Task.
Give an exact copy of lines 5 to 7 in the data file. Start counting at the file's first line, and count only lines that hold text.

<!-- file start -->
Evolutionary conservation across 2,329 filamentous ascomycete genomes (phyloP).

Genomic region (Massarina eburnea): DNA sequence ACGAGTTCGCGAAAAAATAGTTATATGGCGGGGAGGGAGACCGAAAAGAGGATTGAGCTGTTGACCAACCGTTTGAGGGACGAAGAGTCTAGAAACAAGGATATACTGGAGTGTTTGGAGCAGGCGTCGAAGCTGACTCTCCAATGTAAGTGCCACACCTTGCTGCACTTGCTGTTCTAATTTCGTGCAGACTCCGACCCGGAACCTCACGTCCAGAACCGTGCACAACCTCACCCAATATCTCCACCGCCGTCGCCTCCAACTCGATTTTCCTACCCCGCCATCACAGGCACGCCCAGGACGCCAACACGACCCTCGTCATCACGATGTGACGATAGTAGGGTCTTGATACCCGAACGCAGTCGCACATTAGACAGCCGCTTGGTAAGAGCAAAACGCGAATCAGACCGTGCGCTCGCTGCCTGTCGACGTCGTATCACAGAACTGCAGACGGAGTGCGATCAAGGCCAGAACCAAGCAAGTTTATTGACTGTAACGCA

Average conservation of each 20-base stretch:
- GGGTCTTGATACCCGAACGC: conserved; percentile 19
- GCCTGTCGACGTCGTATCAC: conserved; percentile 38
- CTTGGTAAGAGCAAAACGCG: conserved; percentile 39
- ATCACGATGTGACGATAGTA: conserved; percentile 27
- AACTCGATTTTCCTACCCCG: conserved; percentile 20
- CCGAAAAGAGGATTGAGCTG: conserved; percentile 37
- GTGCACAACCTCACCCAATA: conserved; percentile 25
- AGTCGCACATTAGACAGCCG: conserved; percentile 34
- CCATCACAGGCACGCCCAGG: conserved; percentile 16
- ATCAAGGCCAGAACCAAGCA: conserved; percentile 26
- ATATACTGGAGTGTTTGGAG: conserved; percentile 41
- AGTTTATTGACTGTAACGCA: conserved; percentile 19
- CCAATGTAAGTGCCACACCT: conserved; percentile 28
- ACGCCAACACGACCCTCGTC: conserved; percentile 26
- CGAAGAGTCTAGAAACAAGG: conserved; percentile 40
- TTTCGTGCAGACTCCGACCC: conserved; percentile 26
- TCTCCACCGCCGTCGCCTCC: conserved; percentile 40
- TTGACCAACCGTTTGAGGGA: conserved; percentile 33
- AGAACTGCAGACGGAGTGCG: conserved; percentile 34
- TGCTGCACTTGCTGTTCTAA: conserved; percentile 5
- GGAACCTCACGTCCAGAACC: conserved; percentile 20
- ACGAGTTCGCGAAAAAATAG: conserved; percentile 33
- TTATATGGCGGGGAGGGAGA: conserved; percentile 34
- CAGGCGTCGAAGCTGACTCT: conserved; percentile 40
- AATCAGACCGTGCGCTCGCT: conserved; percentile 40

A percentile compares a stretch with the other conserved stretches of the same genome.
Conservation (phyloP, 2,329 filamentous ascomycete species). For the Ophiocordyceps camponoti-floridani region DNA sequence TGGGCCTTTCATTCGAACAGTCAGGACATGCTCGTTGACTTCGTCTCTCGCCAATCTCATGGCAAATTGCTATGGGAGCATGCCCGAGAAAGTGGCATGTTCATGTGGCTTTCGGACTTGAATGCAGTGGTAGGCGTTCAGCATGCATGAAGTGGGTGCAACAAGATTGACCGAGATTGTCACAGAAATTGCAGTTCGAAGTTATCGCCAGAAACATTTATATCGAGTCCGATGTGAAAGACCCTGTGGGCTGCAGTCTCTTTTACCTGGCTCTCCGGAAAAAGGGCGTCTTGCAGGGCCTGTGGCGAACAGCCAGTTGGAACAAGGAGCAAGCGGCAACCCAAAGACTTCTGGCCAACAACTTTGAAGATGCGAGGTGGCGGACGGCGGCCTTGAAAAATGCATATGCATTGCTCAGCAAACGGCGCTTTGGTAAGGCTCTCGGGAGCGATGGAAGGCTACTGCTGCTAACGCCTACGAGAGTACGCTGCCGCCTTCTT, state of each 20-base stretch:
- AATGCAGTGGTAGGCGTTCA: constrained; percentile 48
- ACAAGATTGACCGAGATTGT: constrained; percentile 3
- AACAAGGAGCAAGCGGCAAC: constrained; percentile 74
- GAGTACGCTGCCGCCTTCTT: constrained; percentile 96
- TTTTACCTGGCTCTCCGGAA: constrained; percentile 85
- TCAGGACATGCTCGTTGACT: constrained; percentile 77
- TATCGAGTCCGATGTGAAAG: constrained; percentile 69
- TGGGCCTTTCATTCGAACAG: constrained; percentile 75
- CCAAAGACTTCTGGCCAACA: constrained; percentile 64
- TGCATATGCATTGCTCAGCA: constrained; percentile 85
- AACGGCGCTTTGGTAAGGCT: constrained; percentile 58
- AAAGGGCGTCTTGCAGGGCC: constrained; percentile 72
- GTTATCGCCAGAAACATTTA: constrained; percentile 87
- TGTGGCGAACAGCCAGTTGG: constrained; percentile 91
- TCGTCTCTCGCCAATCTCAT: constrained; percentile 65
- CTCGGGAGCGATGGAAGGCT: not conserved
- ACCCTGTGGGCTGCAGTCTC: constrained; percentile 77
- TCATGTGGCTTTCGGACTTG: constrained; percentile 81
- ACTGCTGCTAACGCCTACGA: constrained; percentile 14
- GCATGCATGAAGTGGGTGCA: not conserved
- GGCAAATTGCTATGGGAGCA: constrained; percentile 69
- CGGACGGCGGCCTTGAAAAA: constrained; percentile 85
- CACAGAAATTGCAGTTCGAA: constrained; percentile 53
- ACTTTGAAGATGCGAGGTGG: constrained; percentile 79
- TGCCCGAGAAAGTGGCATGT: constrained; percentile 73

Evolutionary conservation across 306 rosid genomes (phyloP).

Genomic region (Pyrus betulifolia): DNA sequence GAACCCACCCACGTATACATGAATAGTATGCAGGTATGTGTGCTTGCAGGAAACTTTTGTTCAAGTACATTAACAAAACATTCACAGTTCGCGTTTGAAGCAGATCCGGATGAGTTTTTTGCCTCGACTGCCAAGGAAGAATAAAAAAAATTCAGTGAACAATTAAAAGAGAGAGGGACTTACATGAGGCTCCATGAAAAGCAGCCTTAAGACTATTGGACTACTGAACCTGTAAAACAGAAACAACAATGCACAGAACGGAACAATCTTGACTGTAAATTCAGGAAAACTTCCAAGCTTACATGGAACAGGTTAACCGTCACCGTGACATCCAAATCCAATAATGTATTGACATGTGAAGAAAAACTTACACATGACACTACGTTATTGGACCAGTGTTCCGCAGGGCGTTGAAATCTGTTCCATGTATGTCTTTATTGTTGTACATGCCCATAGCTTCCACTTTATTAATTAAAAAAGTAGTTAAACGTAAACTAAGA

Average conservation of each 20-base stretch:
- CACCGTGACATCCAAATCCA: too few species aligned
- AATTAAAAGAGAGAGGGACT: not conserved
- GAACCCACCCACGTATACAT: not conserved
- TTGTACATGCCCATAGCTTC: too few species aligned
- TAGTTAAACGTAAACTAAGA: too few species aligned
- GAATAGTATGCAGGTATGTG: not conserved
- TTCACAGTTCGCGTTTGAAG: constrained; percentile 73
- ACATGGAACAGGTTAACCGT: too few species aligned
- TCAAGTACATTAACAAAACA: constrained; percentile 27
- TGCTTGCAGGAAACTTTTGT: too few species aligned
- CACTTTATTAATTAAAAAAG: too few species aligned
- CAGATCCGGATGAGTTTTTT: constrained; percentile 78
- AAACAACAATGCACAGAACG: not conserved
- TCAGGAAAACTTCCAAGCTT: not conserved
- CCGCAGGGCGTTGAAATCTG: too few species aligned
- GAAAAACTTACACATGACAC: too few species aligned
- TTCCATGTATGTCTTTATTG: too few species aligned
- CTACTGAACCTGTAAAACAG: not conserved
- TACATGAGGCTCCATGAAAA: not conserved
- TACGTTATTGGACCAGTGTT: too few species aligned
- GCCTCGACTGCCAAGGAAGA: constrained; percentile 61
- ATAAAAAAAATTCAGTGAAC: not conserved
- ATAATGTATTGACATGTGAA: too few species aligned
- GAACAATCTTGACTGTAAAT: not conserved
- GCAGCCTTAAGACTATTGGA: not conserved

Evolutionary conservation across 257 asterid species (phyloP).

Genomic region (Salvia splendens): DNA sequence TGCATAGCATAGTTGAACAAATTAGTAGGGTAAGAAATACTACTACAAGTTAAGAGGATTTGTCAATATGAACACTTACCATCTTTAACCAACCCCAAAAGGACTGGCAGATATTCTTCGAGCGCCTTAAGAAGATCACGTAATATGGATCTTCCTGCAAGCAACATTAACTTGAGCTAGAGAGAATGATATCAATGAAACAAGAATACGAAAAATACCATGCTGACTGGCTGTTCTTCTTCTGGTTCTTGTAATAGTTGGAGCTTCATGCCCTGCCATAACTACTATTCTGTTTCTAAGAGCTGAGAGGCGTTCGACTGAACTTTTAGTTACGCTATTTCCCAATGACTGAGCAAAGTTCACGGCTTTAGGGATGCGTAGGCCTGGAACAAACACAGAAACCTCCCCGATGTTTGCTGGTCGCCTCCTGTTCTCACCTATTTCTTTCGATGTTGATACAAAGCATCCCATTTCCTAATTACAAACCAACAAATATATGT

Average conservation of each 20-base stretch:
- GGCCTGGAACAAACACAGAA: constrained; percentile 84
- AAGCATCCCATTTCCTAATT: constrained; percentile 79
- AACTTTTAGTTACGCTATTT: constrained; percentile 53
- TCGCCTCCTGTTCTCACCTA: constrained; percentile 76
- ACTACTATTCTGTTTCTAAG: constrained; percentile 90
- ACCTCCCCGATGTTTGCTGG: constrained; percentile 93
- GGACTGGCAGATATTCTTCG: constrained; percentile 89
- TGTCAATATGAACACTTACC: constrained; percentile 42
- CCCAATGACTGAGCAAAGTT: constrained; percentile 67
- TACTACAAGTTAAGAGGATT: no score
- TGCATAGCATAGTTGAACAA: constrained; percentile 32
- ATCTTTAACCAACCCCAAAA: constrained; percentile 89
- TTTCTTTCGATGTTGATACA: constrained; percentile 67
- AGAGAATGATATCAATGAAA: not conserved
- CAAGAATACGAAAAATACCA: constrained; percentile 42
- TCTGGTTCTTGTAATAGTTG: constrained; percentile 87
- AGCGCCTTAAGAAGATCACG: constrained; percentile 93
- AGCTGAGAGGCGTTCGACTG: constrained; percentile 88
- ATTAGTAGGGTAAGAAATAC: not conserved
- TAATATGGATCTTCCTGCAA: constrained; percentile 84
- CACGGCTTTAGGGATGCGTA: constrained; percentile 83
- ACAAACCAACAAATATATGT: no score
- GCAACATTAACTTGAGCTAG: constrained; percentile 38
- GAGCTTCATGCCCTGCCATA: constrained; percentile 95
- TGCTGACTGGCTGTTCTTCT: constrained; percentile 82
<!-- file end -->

- GCCTGTCGACGTCGTATCAC: conserved; percentile 38
- CTTGGTAAGAGCAAAACGCG: conserved; percentile 39
- ATCACGATGTGACGATAGTA: conserved; percentile 27